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Exploring anxiety
Exploring anxiety

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3.1 The experience of anxiety

The main types of anxiety and anxiety-related disorders are summarised in Box 2. We will look at diagnosis and diagnostic criteria a little later on, but the information provided here should serve as a useful reference as you read further and engage with the activities in Sections 3.1 and 3.2.

Box 2 Anxiety and anxiety-related disorders

Panic attack

A sudden episode of intense fear and desire to escape; distressing physical symptoms (pounding heart, shortness of breath, sweating, nausea, trembling), can be accompanied by fear of dying, losing control or ‘going crazy’; anxiety peaks in around ten minutes, then subsides; occurs in situations that do not involve ‘real’ danger; leads to overly worrying about additional attacks and temptation to avoid feared situations.

Generalised anxiety

Excessive worry (most days) about everyday events or activities; difficulty controlling worry, difficulty relaxing, sleep disturbances, difficulty concentrating, irritability, procrastination. Worry interferes with everyday life.

Social anxiety

Persistent fear of social or performance situations (e.g. dating, public speaking); intense fear of negative evaluation by others; fear of being humiliated or embarrassed; avoidance of feared situations or enduring intense distress.


Intense, persistent and excessive fears of animals, objects or of enclosed spaces.


Fear of having a panic attack in a place where escape may be difficult or help unavailable; avoidance of anxiety-provoking situations (e.g. shopping mall, public transport, etc.).

Obsessive-compulsive disorder (OCD)

Characterised by recurring upsetting thoughts, and attempts to deal with these (e.g. compulsions such as hand-washing, arranging items in a particular order, counting) to temporarily relieve anxiety.

Post-traumatic stress disorder (PTSD)

Anxiety induced after witnessing or being subjected to or experiencing a traumatic event (recent or in the past).

Activity 3 The experience of an anxiety disorder and panic attacks

Timing: Allow 30 minutes

Watch the video below and consider the questions that follow. You might wish to view the entire recording first and then watch the video again thinking specifically about the questions the second time around, or you can review the questions as you watch the video from the start. Choose whichever approach suits you best.

Download this video clip.Video player: TED Talk: Alison Sommer − Anxiety Disorders and Panic Attacks
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TED Talk: Alison Sommer − Anxiety Disorders and Panic Attacks
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In this absorbing talk given in 2013 at Carleton College, a private liberal arts College in Northfield, Minnesota in the USA, Alison Sommer, a graduate of Carleton who was working as an academic technologist at Macalester College at the time, speaks candidly and poignantly about her personal experience with anxiety and panic attacks, sharing her difficult ordeal vividly with the audience on stage.

  1. What form of anxiety does Alison suffer from?

  2. How does her anxiety usually manifest?

  3. How does Alison describe her own temperament, growing up?

  4. What other mental health condition does Alison describe as having experienced, growing up?

  5. Before her sporting injury (her concussion), how did she come to terms with her anxiety?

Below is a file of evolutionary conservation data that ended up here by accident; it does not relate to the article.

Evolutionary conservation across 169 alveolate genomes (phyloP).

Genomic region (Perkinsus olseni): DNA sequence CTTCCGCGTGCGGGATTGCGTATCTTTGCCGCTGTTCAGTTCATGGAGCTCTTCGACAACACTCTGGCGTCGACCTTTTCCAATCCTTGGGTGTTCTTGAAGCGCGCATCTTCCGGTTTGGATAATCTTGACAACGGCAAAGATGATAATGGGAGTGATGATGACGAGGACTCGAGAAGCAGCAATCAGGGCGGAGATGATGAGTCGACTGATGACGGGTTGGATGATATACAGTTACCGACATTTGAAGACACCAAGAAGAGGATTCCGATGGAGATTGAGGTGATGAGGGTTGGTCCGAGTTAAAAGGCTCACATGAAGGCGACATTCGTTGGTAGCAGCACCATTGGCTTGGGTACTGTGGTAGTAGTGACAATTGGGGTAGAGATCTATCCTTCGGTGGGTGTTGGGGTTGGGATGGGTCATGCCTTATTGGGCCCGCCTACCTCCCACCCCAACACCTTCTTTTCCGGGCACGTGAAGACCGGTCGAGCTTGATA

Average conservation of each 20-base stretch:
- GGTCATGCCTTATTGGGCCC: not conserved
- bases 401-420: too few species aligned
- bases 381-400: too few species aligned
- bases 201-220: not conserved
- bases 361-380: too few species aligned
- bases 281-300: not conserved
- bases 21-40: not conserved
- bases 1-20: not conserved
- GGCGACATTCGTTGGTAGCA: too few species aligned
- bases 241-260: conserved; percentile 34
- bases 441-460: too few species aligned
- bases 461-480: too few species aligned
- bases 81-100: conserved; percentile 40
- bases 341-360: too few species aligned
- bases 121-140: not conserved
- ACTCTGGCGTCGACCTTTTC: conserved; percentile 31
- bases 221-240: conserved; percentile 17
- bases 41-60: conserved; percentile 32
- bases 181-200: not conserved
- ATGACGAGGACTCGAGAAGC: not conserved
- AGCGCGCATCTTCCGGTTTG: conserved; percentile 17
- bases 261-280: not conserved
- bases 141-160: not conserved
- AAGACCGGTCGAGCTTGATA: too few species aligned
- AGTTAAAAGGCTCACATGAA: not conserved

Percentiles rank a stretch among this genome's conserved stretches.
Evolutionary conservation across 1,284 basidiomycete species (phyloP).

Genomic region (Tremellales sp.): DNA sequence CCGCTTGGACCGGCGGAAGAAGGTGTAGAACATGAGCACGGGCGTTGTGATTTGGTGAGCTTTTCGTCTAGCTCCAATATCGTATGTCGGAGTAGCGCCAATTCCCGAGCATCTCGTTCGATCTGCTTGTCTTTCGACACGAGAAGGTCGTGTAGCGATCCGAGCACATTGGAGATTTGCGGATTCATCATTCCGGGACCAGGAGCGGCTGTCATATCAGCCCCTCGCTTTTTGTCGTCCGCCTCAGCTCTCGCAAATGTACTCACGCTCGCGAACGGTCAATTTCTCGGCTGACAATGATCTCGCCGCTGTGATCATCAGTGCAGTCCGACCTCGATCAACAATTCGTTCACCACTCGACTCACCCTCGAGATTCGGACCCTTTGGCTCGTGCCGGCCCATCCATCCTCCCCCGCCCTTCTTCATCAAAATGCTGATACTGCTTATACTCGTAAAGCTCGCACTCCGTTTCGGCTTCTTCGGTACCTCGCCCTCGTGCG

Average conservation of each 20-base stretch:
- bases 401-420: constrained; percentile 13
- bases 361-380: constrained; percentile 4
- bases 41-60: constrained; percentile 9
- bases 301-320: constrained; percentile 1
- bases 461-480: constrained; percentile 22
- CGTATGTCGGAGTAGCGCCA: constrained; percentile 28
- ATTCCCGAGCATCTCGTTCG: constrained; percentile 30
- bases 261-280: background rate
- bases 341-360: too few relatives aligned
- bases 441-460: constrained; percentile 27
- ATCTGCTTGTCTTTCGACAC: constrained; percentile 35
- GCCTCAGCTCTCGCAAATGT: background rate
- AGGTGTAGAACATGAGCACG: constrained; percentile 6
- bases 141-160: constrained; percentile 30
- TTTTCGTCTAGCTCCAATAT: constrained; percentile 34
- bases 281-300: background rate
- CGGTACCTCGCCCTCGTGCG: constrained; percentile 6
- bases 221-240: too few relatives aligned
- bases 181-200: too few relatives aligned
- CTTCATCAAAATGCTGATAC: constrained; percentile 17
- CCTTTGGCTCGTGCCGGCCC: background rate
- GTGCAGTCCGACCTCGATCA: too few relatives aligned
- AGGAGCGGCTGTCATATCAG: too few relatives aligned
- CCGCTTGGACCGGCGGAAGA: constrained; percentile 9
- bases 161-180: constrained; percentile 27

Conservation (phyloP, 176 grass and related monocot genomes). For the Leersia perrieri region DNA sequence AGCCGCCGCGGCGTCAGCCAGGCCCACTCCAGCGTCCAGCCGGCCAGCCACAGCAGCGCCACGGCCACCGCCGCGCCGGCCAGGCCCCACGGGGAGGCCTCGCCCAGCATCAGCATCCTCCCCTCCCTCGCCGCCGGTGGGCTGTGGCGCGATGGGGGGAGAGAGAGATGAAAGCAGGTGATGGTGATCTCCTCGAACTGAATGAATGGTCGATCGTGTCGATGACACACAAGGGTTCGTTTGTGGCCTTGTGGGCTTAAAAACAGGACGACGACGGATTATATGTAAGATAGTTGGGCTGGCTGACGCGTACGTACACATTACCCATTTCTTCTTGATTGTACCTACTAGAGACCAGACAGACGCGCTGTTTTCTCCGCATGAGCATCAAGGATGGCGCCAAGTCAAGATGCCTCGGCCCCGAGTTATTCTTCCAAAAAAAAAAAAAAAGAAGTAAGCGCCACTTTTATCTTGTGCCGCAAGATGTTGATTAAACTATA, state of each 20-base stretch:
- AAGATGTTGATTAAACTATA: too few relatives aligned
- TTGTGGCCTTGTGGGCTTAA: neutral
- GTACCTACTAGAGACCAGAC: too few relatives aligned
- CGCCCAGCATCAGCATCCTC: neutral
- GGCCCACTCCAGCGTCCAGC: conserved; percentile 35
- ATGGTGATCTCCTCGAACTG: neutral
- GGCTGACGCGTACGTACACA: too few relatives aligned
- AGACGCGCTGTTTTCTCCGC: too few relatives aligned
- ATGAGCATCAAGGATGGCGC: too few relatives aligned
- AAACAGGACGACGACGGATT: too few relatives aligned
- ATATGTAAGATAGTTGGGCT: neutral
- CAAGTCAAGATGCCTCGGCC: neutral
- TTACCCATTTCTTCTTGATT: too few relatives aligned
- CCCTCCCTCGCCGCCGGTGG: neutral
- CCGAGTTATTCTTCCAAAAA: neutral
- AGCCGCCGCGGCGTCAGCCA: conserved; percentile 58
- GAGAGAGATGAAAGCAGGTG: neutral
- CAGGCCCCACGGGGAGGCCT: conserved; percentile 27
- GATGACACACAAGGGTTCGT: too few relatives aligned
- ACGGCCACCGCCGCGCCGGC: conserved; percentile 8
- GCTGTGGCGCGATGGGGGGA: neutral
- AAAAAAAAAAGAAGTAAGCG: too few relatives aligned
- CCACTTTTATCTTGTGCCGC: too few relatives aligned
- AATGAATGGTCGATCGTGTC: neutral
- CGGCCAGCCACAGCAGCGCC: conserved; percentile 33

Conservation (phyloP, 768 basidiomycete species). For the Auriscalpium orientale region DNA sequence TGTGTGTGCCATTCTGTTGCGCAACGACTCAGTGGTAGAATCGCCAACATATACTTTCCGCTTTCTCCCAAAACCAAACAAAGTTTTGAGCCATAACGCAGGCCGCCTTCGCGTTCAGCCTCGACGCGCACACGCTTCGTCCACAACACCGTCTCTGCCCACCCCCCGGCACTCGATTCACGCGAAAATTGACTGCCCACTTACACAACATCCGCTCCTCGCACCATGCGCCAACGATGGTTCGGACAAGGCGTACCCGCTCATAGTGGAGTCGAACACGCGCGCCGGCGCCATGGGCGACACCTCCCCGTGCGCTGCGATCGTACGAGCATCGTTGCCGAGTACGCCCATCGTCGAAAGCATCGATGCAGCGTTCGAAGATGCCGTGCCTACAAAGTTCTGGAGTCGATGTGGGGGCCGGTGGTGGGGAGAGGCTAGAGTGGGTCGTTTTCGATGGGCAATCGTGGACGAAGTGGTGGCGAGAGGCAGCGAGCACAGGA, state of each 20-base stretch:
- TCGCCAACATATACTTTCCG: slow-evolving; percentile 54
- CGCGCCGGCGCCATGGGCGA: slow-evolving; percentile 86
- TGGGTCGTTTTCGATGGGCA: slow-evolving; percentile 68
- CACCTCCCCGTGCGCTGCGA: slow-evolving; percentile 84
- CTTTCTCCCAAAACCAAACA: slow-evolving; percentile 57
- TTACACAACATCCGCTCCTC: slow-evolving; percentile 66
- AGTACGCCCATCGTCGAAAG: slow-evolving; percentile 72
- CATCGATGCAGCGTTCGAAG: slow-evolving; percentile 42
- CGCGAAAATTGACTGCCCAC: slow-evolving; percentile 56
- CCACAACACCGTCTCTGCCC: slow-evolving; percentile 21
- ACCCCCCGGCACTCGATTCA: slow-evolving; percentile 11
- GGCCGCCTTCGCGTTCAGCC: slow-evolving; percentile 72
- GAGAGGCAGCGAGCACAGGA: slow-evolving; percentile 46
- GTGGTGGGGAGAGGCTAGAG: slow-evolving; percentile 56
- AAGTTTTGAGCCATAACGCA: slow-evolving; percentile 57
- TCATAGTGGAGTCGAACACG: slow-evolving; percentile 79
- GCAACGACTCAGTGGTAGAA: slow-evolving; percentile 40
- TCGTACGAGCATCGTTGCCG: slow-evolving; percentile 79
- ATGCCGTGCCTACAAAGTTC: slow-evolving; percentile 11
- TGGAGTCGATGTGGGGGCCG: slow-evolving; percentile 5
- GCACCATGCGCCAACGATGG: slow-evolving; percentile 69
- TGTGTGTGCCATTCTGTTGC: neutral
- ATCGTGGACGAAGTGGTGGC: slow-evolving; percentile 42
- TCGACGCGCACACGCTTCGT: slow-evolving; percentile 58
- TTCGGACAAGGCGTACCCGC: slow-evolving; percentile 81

6. What, as she describes it, were the consequences of her concussion on her subsequent behaviour?

  7. How does she define a panic attack (according to the Mayo Clinic’s website)?

  8. How is Alison’s anxiety currently being managed?

  9. What useful tip does Alison offer to support people experiencing a panic attack?


  1. She states that she has a form of obsessive-compulsive disorder that causes her to become anxious or frightened when something wrong or unexpected happens. She also suffers from panic attacks, and intrusive ‘anxiety-provoking’ thoughts.

  2. Her anxiety can manifest in different physical and emotional responses, one of which is panic attacks.

  3. She describes herself as being really shy and awkward as a teenager, and obsessive-minded as a child.

  4. She notes ‘on-and-off’ issues with both anxiety and depression (prone to depression), and that she was anxious, awkward, obsessive and sometimes depressed.

  5. Through meeting people with similar interests, opening up and talking to people about her feelings.

  6. Her symptoms were exacerbated by the concussion. They became severe and worsened considerably (she refers to her anxiety and obsessive tendencies metaphorically as ‘basically being given steroids by the concussion’). Intrusive thoughts predominated. She was angry, she was not eating or sleeping and her marriage was adversely affected. Thinking about her situation and changing her habits made things worse, giving her further anxiety, leading to panic attacks. She was diagnosed with severe OCD.

  7. She defines a panic attack as 'a sudden episode of intense fear that triggers severe physical reactions when there is no real danger or apparent cause. Panic attacks can be very frightening. When a panic attack occurs, you might think you’re losing control, having a heart attack, or even dying.'

  8. Through a combination of medication and therapy, which is still being figured out (she describes this as a ‘dance’ given the difficult nature of finding the right combination that would work best). She still experiences panic attacks, but these are fewer and further in between.

  9. She says the best thing someone can do is to be there and let the person experiencing the panic attack know that they are there for them, and that they will support them, a comforting presence that will help ‘ride out those waves of panic’.